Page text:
β-Hydroxy acyl-CoA undergoes another dehydrogenation of the P-oxidation process forming β-keto acyl-CoA. The enzyme is β-hydroxy acyl-CoA dehydrogenase and its redox potential allows it to use NAD+ as the coenzyme releasing NADH + H+ that produces 3 ATPs upon oxidation through ETC.
5. Thiolytic cleavage of β-keto acyl-CoA:
β-Keto acyl-CoA is then cleaved between the a and P-carbon atom releasing an acetyl-CoA and a fatty acyl-CoA shortened by two carbon atoms. The enzyme is β-keto thiolase that uses the coenzyme A for adding to the newly formed acyl-CoA.
The fatty acids undergo oxidative removal of two carbon units from the carboxylic side in the form of acetyl-CoA, which repeats till the fatty acid is completely converted to acetyl-CoA.
Calculation of Total ATP Produced When Palmitic Acid is Completely Oxidized to CO2 and H2O:
16 Carbon palmitic acid (i.e., the most abundant fatty acid in the human body) undergoes 7 such passes or cycles of P-oxidation, producing a total of 8 acetyl-CoA which are in turn oxidized through TCA cycle and the reducing equivalents produced are oxidized through ETC.
α-Oxidation of Fatty Acids:
Oxidation of the fatty acids at the alpha carbon atom is known as alpha oxidation. During a-oxidation there is removal of one carbon atom at a time from the carboxyl end of the molecule. Alpha oxidation takes place for the alpha hydroxy fatty acids which are found in the brain.
During alpha oxidation, first a hydroxyl group is attached (if the fatty acid is devoid of alpha hydroxyl group) at the alpha carbon atom which is then oxidized to a keto group and then finally to a carboxylic group due to decarboxylation of the original carboxyl group giving rise to a fatty acid less by one carbon atom.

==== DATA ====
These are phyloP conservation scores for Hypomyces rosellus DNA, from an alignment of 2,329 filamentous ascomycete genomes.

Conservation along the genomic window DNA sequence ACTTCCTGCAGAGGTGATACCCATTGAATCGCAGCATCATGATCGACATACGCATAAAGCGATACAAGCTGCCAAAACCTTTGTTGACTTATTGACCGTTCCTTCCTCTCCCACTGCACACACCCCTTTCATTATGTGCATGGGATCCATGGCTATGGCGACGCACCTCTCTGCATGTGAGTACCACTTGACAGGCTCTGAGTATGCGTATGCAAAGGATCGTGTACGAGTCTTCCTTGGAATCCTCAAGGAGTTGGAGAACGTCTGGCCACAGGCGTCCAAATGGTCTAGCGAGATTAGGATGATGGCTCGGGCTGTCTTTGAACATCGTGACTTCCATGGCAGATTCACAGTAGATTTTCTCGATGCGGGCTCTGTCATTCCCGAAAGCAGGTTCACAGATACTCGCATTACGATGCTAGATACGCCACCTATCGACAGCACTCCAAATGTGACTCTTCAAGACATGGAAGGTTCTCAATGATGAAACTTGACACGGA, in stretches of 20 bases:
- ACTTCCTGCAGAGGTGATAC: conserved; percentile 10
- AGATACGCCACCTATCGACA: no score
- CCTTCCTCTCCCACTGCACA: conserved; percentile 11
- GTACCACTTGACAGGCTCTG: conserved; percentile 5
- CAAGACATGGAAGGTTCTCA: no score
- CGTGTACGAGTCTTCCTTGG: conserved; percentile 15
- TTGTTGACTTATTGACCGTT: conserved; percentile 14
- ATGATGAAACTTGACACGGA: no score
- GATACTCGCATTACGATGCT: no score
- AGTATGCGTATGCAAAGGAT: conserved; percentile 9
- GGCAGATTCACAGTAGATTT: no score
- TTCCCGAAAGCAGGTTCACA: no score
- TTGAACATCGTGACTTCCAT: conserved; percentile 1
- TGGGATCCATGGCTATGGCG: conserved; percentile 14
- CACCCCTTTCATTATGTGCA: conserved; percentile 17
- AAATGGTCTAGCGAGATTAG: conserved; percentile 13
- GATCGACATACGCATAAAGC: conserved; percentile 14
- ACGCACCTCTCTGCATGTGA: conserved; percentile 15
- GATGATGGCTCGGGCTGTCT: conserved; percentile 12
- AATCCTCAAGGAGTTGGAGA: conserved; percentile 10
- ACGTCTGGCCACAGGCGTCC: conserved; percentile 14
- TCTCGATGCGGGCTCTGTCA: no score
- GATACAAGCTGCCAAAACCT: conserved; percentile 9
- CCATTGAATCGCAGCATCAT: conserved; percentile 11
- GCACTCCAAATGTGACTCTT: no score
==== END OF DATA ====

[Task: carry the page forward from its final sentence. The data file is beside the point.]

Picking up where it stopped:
Characteristic Features of α-Oxidation:
1. It does not require CoA intermediates.
2. It does not generate high energy phosphate bonds.
Oxidation of the omega carbon atom of the fatty acid is known as omega oxidation. During omega oxidation there is a successive removal of four carbon atoms at a time. It predominantly occurs in the liver, whenever there is a high demand of energy as in the case of lactation, severe diabetics and starvation.
During omega oxidation first of all, with the help of hydroxylase enzyme a hydroxyl group is attached to the last carbon atom (-CH3 i.e., methyl group of the omega carbon atom), which is then further oxidized to a carboxylic group to form an alpha omega dicarboxylic acid. Now beta oxidation occurs from both the ends producing two acetyl-CoA at a time.
Oxidation of Fatty Acids with an Odd Number of Carbon Atoms:
Fatty acids with an odd number of carbon atoms are normally oxidized by beta oxidation but the last cycle of the beta oxidation produces acetyl-CoA and propionyl-CoA (a 3 carbon moiety).
This propionyl-CoA is further oxidized in the following manner:
Oxidation of Unsaturated Fatty Acids:
The 18 carbon linoleic acid is an unsaturated fatty acid, containing two cis double bonds (1) between carbon atoms 9 & 10 (cis Δ9) and (2) between carbon atoms 12 & 13 (cis Δ12). In its oxidation, three cycles of beta oxidation take place giving rise to 3 acetyl-CoA and cis- delta-3, 6-dienoyl-CoA, which is isomerized to trans-delta-2-cis-delta-6-dienoyl-CoA, which then undergoes two passes of beta oxidation forming two acetyl-CoA and nV-delta-2-enoyl-CoA.
This is converted to D-β-hydroxy acyl-CoA by the enzyme delta-2-enoyl-CoA hydratase. D-β-hydroxy acyl-CoA cannot be acted upon by the stereo-specific enzyme; L-P-hydroxy acyl-CoA dehydrogenase. Hence it is epimerized by an epimerase to give L-β-hydroxy acyl-CoA and then normal beta oxidation continues till the fatty acid is completely converted to acetyl-CoA.